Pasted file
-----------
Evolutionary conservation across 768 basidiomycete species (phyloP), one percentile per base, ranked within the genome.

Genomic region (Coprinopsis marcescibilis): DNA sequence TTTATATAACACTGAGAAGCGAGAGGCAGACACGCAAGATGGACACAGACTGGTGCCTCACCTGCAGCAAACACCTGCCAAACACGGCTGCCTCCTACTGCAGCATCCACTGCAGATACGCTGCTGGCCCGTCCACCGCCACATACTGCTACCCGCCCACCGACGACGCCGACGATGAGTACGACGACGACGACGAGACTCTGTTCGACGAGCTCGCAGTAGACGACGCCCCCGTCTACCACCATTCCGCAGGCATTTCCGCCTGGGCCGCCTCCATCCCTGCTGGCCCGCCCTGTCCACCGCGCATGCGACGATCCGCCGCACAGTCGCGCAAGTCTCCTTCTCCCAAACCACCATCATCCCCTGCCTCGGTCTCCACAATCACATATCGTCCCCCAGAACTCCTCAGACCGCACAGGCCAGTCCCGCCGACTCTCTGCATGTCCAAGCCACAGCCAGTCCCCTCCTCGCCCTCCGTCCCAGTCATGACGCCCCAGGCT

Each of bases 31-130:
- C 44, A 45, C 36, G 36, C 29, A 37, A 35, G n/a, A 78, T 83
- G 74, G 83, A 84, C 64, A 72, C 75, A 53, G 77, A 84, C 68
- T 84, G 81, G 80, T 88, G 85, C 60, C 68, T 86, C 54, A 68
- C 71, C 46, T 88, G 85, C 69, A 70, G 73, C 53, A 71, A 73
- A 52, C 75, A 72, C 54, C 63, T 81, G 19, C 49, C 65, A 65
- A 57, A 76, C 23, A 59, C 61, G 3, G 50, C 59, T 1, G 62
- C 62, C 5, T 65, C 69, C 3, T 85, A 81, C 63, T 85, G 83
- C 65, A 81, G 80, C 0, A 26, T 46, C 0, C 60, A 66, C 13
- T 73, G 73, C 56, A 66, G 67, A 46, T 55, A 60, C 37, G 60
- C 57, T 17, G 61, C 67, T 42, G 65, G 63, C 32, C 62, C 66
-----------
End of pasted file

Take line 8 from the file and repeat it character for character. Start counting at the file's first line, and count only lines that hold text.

- A 52, C 75, A 72, C 54, C 63, T 81, G 19, C 49, C 65, A 65